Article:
Lake Naivasha is a beautiful freshwater lake, fringed by thick papyrus. The lake is almost 13kms in diameter, but its waters are shallow with an average depth of five metres. The highest of the Rift Valley lakes, Naivasha lies at approx 1880m above sea level. At the beginning of the 20th Century, Naivasha completely dried up and effectively disappeared. The resulting open land was farmed, until heavy rains a few years later caused the lake to return to existence, swallowing up the newly established estates.
Afternoon wind and storms can cause the Lake to become suddenly rough and produce high waves. For this reason, the local Maasai christened the lake Nai’posha meaning “rough water”, which the British later misspelt this as Naivasha. The lake and its surrounds are rich in natural bounty, and the fertile soils and water supply have made this one of Kenya’s prime agricultural regions. Much of the lake is surrounded by forests of the yellow barked Acacia Xanthophlea, known as the Yellow Fever-Tree. These forests abound with birdlife, and Naivasha is known as a world-class birding destination. There are over 450 species in the immediate area including the highland escarpments which surround the lake to the south and west. From October to March the resident bird population is generously supplemented by Palaearctic migrants. On the water, pelicans, and cormorants are numerically superior but the pride of place must go to the African Fish Eagle whose haunting call remains as significant to lake visitors, like the roar of a lion does in the National parks.
The waters of the lake draw a great range of game to these shores. Giraffes wander among the Acacia Trees, Buffalo wallow in the swamps, and Colobus monkeys call from the treetops while the Lakes’ large hippo population sleep the day out in the shallows.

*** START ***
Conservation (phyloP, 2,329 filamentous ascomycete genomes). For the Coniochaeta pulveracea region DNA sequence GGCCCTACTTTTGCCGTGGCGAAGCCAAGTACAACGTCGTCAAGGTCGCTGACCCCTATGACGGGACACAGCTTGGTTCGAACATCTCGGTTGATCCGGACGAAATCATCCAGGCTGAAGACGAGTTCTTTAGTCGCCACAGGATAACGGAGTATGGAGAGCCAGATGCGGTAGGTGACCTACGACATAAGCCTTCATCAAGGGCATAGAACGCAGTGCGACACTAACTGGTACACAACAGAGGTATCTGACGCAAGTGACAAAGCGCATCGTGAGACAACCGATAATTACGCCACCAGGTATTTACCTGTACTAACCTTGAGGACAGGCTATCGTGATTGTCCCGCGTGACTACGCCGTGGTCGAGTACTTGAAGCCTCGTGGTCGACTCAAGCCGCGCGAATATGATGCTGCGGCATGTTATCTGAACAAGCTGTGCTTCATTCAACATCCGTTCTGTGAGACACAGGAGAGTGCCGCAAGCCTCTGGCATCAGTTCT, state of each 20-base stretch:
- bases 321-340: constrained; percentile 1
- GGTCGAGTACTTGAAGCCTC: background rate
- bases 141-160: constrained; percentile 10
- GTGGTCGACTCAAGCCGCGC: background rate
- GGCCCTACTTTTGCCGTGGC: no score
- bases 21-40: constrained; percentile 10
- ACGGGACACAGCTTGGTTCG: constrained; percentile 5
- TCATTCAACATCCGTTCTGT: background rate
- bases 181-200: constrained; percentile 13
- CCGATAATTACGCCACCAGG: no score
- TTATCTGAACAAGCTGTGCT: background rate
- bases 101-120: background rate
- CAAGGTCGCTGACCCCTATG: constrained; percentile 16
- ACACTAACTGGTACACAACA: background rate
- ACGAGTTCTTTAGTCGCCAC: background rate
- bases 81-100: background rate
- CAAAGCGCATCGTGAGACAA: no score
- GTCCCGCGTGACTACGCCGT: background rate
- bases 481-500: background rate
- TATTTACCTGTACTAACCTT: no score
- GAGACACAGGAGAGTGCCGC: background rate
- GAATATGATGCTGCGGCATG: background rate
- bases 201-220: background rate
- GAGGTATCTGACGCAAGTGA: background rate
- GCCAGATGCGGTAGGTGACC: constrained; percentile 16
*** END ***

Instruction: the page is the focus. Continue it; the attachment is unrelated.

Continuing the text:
Optional Excursion near Lake Naivasha: Hell’s Gate National Park lies beside the lake. This Park was named for its pair of massive red tinged cliffs framing a geothermal active interior of steam vents and bubbling springs. The park is home to a profusion of plains game and birdlife. This is one National Park that people are allowed to freely leave their vehicles which makes it popular with hikers and cyclists.
Elsemere – home of Joy Adamson (January 20, 1910 – January 3, 1980). She was a naturalist and author, best known for her book, Born Free, which described her experiences in saving the life of a lioness, Elsa. She was born Joy Friedericke Victoria Gessner in Troppau, Silesia, Austria-Hungary (now Opava, Czech Republic). With her third husband, George Adamson, she made her home in Kenya on the shores of Lake Naivasha. She studied and painted animals in the wild, and became famous as a result of the publication of Born Free in 1960. Several sequels were also published, two films were made: Born Free and Living Free. In addition to her books about lions, Adamson also wrote two books about Pippa, a cheetah she took on in 1964, first meeting her in an elegant tea room in Nairobi.